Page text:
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The Emergence of Maps in Libraries: 10/12/10
Walter William Ristow had a long career as a map librarian and cartographer. He worked as the head of the map divisions at the New York Public Library and later at the Library of Congress. Over the course of his career he wrote a number of articles on the challenges of working with maps in a library setting and aspects of cartography (Martin, 2006).
Many of those articles were reprinted in The Emergence of Maps in Libraries. I came across the book as a reference in Integrating Geographic Information Systems into Library Services: A Guide for Academic Libraries by John Arbresch, Ardis Hanson, Susan Heron and Pete Reehling (2008). I decided to track down a copy of this influential volume as I worked on building a foundation of understanding of how map keeping, cartography and geographic information services (GIS) come together under the library and information science heading.
Originally for my GIS term paper I was planning to write a basic history of the field and my experience using it when I worked briefly for the Census earlier this year. The Emergence of Maps in Libraries while not specifically about GIS save for a few early discussions about automated cartography, the cataloguing of maps and the scanning of map data, was pivotal for my understanding the seeds of GIS and why it remains so closely tied to library science.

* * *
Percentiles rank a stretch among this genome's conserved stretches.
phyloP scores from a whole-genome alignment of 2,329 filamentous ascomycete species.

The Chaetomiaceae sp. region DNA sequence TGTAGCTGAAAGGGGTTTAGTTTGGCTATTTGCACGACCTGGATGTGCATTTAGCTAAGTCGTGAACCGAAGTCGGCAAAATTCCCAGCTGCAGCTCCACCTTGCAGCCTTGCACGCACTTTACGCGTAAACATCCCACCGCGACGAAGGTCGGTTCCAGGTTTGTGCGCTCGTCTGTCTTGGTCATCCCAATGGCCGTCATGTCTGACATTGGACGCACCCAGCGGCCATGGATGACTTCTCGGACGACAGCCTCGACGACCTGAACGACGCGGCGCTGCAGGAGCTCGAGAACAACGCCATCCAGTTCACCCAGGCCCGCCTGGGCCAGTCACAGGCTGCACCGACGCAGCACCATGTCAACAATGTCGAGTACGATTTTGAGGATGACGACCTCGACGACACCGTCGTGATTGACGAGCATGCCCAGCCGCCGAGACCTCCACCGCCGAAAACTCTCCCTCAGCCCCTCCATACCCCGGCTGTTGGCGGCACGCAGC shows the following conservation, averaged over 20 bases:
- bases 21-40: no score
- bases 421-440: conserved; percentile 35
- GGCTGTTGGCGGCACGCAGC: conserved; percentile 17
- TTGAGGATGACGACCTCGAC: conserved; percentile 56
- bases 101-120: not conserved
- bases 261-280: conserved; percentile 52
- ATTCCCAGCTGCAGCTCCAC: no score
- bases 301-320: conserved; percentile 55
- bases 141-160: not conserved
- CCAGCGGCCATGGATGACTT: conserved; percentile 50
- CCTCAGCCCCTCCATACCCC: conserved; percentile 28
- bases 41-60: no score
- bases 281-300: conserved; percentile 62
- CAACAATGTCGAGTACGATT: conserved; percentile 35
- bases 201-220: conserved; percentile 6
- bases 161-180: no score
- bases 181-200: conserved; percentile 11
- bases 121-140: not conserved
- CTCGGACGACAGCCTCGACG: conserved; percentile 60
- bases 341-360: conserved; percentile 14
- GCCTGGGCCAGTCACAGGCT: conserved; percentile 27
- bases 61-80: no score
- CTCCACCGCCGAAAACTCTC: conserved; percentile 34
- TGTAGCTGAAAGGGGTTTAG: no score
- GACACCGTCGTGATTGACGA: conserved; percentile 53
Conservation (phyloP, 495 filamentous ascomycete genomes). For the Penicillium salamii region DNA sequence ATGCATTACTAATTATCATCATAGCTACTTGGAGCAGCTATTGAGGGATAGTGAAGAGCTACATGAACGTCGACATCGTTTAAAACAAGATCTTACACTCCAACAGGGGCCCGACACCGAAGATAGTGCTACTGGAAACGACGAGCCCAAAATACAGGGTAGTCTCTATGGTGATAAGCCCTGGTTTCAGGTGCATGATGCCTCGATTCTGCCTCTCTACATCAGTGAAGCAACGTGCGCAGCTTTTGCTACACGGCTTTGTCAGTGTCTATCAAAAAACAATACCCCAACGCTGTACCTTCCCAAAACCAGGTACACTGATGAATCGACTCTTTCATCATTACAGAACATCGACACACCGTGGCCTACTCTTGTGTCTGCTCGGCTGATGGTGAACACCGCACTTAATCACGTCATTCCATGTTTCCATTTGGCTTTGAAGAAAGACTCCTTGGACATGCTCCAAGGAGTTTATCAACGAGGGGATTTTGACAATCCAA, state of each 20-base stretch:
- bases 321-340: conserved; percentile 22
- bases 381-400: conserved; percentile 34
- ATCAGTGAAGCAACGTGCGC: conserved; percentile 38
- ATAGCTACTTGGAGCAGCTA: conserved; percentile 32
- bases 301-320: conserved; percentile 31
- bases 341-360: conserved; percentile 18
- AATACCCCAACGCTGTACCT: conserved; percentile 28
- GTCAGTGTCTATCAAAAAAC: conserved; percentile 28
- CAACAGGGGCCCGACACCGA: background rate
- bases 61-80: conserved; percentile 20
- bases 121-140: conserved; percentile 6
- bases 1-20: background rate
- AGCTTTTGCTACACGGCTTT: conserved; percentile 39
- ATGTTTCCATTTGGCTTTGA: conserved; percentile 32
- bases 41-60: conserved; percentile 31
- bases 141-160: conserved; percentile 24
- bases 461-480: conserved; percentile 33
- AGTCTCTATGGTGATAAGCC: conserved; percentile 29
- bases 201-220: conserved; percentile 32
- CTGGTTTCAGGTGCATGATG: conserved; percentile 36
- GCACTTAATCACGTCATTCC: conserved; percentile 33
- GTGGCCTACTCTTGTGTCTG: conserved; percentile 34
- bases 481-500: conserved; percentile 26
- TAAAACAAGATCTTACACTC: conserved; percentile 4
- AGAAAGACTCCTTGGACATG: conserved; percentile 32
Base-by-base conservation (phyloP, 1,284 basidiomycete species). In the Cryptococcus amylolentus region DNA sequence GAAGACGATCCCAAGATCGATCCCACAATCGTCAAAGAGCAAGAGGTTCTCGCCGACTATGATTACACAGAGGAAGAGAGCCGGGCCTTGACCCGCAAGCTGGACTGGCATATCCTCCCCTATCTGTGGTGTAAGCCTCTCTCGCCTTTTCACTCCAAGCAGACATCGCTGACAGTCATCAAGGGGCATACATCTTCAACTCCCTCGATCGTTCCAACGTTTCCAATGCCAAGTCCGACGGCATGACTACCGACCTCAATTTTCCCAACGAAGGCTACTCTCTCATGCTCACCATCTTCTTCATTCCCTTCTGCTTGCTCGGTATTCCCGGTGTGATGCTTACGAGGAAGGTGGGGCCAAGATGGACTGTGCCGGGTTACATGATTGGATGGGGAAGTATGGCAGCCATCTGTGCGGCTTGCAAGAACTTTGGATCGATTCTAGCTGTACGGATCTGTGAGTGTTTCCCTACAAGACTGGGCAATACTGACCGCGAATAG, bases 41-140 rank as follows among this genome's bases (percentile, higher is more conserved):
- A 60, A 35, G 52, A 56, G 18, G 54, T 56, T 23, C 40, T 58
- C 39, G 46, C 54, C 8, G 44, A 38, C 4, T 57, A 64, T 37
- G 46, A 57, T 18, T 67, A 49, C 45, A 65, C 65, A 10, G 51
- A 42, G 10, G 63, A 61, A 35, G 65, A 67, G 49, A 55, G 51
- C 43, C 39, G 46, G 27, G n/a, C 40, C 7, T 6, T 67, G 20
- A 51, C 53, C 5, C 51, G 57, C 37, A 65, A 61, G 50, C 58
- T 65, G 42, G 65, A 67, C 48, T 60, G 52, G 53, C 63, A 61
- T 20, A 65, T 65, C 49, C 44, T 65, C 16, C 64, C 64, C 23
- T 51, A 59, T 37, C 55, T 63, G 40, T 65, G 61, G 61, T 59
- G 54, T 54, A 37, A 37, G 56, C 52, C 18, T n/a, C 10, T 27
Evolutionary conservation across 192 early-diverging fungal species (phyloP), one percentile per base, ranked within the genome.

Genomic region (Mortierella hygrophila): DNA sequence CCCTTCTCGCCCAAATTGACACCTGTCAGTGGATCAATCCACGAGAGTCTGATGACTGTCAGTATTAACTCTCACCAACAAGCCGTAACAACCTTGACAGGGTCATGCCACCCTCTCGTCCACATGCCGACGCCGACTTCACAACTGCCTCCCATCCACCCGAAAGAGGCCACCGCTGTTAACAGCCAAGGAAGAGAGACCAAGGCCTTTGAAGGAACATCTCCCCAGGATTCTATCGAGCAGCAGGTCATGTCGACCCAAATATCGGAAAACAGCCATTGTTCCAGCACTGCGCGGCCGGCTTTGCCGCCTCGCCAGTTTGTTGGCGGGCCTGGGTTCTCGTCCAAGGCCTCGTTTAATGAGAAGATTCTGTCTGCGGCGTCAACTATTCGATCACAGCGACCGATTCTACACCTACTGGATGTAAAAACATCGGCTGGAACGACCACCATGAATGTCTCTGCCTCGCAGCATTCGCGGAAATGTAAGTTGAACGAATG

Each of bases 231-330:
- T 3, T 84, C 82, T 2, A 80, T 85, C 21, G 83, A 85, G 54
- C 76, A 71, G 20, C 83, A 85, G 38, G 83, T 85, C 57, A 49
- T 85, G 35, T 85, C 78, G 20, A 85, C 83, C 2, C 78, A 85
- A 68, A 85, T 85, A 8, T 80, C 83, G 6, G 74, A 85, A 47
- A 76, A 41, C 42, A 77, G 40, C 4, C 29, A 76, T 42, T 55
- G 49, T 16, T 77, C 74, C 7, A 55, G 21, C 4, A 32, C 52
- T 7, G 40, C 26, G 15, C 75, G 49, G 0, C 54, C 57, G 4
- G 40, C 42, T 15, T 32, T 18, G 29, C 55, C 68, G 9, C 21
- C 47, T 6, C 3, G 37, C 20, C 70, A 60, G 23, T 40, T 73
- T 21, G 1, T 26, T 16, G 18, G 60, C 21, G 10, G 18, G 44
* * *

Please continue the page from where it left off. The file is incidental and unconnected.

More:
What I didn't expect when I read the book was the great range of dates included in the book. The earliest articles are from the late 1940s and they go all the way through to the late 1970s. The book contains moments of contradiction, where in early articles Ristow says something can't, won't or shouldn't be done because it's too expensive, too difficult, not useful enough or just plain impractical. Then the next article, or one shortly thereafter will address the same problem and talk about how much easier the newer, cheaper technology is making the process of addressing the problem and providing solutions to researchers.
I loved how the librarian side of Ristow comes through in the inclusions of these contradictory articles. He demonstrates how he and his colleagues learned and adapted with technology.
Abresch, J., Hanson, A., Heron, S., & Reehling, P. (2008) Integrating geographic information systems into library services: A guide for academic libraries. Hershey, New York: Information Science Publishing
Martin, D. (2006, April 17). Walter Ristow dies at 97; Populist curator of maps. The New York Times.